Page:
‘As you know, my parents were among the group of pioneers who walked all the way from Wrexham to the village to start The Salvation Army there.’ She had told me this several times since first I met her. In fact I learnt much from her about the corps' history. ‘And so between my parents and I,’ she continued, ‘we have known every officer that has ever been stationed here.’ That was true, and in the early years officers never stayed more than one year. Many only stayed a few months. In fact, the previous year had been the corps’ centenary year and I had researched the corps’ history and found that there had been an unbelievable 92 officers or officer couples before my wife and I were appointed. I had no idea where all this was leading or the brick of a statement that she was about to unleash on my unprepared ears, something that would career around the inside of my head just like an unstoppable squash ball bouncing between the walls of a squash court. ‘I need to tell you that you are the worst officer this corps has ever had!’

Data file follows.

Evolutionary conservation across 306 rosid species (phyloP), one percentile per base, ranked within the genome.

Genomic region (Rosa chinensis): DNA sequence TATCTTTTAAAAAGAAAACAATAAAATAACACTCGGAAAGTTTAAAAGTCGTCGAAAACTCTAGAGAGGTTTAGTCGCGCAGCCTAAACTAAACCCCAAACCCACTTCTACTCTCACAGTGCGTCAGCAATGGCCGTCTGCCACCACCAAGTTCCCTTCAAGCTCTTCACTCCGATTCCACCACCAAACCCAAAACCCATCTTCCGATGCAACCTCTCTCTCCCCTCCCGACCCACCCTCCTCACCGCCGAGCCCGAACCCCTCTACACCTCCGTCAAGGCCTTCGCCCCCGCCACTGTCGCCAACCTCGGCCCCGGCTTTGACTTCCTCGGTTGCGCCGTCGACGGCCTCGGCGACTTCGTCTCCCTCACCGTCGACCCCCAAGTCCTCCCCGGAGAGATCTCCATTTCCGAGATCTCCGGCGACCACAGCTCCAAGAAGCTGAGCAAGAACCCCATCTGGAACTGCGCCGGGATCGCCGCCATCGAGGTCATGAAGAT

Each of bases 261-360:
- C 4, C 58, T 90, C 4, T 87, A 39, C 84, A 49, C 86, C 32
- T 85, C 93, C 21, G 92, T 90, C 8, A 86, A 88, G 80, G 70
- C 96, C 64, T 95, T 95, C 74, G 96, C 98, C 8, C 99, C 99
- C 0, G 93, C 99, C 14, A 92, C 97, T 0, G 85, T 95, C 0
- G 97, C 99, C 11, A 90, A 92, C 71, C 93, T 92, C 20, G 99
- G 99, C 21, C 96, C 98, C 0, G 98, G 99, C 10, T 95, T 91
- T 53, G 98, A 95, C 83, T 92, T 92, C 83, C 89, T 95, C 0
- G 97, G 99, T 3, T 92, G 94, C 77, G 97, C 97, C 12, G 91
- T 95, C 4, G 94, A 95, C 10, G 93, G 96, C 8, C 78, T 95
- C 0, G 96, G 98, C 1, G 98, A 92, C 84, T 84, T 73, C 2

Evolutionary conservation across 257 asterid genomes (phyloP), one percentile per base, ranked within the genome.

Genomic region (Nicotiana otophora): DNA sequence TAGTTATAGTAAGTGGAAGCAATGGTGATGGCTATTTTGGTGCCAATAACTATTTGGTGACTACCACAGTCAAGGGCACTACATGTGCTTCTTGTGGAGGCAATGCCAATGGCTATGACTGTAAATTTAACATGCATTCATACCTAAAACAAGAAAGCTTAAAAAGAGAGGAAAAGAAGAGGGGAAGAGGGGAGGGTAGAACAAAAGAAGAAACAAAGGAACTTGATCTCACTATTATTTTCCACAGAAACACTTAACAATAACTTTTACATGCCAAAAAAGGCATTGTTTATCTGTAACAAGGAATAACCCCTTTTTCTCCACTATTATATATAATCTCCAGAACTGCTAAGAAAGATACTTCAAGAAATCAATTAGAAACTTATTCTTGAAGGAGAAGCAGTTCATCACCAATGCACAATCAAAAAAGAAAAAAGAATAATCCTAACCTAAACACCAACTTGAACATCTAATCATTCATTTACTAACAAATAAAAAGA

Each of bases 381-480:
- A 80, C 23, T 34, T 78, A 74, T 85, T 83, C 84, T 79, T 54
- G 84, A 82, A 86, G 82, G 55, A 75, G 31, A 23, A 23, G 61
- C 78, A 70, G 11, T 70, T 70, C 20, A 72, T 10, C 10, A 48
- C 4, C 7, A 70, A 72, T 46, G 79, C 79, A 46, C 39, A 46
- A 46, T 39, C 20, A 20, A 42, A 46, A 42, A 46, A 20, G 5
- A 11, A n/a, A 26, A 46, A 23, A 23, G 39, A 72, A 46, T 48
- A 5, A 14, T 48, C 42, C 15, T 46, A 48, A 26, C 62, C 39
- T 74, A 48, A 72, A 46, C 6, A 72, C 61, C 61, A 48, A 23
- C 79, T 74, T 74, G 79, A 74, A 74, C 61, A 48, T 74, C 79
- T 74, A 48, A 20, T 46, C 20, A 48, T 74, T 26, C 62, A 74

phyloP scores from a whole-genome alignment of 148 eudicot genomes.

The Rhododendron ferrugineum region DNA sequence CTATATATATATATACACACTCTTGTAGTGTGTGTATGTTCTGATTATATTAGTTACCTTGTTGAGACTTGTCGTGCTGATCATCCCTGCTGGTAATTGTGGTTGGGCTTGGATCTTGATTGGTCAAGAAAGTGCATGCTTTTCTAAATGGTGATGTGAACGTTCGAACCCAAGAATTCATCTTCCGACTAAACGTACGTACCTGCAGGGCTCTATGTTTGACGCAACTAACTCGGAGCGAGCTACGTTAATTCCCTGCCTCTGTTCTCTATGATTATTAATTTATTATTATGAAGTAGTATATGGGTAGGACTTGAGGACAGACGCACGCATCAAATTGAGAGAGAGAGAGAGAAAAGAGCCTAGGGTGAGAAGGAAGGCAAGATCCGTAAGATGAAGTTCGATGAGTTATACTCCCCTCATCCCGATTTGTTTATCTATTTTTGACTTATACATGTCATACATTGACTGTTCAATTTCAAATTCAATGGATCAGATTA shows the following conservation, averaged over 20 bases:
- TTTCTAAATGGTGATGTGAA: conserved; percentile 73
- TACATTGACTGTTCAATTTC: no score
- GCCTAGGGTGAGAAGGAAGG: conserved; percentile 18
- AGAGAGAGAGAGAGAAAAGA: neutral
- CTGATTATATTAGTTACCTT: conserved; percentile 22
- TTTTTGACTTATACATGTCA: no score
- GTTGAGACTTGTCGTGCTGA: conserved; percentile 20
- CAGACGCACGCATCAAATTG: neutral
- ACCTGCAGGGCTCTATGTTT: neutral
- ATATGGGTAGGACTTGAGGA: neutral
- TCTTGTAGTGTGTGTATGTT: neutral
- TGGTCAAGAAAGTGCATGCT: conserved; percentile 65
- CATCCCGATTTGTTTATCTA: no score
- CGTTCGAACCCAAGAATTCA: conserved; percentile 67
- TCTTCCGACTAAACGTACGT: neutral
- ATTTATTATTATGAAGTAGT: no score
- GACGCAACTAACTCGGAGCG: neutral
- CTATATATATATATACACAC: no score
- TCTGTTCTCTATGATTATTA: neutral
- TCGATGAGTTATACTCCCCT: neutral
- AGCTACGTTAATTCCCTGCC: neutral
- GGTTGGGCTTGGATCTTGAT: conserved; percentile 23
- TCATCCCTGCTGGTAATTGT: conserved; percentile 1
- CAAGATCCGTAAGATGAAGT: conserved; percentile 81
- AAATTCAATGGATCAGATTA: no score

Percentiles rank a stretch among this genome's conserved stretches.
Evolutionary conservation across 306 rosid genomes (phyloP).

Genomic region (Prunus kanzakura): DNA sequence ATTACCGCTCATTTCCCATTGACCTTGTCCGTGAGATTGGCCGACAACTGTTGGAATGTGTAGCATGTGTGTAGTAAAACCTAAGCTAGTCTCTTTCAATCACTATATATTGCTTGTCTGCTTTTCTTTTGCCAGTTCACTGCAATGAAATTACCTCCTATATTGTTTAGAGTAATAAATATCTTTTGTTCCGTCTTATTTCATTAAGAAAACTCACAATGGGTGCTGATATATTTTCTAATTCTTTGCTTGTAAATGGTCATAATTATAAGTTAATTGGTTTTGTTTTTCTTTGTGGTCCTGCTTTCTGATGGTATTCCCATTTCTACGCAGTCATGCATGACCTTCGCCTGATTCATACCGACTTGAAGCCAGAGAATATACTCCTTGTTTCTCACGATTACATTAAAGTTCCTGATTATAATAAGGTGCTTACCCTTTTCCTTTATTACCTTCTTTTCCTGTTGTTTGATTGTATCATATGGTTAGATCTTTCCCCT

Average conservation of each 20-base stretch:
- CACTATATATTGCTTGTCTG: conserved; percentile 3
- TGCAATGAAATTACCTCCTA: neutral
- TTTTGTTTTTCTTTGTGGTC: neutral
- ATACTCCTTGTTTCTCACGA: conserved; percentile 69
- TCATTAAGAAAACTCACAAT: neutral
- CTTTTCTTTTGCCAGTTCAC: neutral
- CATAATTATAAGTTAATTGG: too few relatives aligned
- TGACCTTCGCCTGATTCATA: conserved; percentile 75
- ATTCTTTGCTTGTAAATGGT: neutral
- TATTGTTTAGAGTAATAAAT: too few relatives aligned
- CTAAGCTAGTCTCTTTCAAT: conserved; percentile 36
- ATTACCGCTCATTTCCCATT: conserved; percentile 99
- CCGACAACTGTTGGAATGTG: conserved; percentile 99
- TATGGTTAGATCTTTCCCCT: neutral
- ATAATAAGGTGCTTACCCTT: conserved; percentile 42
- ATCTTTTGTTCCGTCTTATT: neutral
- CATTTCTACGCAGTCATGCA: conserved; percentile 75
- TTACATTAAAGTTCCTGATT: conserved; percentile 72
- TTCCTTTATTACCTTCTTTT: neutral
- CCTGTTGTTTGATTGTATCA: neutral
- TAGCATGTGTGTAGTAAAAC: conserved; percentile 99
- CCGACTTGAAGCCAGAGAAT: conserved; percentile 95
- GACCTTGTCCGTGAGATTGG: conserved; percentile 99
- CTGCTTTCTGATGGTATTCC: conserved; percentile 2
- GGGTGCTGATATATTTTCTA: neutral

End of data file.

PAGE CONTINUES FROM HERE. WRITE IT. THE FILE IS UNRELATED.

It was quite some time before I was able to compose myself and was able to drive away and make my way home. I was relieved that no-one came near my car to observe the state I was in while I sat there booing. Several times during that journey home I stopped to check in my mirror to see if the redness of my eyes and all signs of my tears were gone. My wife had enough on her plate without having to be concerned about me. As I opened the front door the children greeted me and much noise and chatter followed, but other than Judy commenting on the fact that I was a little subdued, nothing else was said.